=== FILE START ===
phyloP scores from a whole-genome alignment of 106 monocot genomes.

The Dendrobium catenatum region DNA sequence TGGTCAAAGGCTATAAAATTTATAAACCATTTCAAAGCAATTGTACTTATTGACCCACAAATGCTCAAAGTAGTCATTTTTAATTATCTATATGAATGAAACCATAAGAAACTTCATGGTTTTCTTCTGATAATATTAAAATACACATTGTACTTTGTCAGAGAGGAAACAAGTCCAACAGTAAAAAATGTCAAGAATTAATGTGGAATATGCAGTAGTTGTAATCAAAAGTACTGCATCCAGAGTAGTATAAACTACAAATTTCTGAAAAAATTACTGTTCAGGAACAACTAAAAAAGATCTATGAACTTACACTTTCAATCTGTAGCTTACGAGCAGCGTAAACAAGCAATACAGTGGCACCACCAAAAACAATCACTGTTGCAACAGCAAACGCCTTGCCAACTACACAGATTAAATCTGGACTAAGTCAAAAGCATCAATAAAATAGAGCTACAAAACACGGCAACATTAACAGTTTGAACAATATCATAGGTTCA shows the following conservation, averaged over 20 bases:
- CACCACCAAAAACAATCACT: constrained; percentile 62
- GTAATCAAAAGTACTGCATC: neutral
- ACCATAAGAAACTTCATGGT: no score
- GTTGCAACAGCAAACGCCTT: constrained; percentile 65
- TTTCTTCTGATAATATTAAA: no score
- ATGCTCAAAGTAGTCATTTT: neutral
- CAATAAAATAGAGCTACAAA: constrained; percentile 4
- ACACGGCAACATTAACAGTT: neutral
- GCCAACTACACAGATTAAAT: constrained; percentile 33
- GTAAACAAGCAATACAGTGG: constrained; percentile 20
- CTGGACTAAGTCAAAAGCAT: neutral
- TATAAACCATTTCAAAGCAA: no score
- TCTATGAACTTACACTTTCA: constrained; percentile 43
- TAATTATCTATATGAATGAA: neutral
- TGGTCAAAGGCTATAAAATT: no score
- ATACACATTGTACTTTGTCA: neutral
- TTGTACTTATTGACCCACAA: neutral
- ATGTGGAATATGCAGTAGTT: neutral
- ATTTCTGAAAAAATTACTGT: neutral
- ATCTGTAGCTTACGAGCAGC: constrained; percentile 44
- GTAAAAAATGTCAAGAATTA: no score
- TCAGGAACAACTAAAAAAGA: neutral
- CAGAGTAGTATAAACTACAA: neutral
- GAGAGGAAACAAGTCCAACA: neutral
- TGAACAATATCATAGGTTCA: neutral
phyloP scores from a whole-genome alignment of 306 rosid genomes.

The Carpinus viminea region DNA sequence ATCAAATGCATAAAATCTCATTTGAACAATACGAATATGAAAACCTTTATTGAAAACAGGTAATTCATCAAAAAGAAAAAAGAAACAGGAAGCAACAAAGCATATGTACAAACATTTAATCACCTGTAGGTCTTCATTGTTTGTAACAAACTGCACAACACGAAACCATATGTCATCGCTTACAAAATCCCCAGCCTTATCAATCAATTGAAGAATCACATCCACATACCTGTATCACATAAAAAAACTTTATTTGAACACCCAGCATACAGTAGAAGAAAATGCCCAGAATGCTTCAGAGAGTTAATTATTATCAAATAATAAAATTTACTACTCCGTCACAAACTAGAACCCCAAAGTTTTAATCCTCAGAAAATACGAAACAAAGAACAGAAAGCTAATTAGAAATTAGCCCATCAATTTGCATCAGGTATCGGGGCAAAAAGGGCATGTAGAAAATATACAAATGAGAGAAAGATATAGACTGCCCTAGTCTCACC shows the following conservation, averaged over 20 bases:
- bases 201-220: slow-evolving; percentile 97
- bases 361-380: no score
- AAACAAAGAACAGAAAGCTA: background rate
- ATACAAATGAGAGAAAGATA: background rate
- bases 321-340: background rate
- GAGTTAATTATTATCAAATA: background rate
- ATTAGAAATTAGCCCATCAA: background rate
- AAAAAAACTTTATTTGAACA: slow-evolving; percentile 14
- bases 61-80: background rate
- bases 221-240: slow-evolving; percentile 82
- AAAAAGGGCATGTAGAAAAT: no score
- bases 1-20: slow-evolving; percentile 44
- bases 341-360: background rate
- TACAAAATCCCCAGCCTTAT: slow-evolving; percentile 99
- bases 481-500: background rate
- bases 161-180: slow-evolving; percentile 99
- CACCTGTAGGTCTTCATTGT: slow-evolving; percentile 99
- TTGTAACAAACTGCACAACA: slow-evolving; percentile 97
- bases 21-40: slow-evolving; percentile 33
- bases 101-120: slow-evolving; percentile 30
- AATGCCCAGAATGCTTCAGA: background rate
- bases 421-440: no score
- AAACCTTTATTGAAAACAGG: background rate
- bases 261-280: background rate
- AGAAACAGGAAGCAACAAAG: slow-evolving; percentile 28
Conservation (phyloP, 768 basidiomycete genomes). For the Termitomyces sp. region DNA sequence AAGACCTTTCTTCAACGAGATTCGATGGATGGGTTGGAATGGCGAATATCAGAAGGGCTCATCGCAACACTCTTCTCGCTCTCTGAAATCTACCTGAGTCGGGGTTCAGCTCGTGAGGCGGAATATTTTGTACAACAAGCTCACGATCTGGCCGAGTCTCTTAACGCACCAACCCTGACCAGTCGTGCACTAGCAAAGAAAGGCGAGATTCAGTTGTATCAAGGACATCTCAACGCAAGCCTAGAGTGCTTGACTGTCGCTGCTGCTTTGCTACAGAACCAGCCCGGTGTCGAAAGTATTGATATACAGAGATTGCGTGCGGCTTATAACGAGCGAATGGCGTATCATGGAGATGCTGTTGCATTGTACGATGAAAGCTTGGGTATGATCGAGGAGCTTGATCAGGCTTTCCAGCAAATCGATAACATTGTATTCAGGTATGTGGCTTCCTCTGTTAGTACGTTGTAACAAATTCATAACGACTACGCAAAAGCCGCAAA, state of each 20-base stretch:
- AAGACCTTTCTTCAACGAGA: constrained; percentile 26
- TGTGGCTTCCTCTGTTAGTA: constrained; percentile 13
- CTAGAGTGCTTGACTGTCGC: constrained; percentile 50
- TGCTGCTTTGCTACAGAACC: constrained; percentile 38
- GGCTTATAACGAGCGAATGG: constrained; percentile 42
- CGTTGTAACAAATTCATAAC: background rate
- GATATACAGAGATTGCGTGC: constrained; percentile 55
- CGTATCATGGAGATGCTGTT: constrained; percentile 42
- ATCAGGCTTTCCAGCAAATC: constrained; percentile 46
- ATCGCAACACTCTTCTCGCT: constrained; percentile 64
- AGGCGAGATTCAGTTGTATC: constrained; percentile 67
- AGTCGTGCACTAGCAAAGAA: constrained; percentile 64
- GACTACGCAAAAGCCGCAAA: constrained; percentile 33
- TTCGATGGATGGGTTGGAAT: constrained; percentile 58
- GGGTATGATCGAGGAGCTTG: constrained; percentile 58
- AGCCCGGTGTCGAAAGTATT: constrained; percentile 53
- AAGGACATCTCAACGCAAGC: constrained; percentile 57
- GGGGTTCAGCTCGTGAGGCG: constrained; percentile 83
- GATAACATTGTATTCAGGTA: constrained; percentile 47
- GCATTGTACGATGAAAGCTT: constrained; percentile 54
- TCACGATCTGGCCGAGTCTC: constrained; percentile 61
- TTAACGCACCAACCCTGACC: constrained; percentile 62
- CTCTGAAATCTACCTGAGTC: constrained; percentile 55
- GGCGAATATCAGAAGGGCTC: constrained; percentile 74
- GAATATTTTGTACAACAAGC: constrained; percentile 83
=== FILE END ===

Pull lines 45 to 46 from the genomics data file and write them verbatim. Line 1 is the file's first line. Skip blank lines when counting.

- bases 161-180: slow-evolving; percentile 99
- CACCTGTAGGTCTTCATTGT: slow-evolving; percentile 99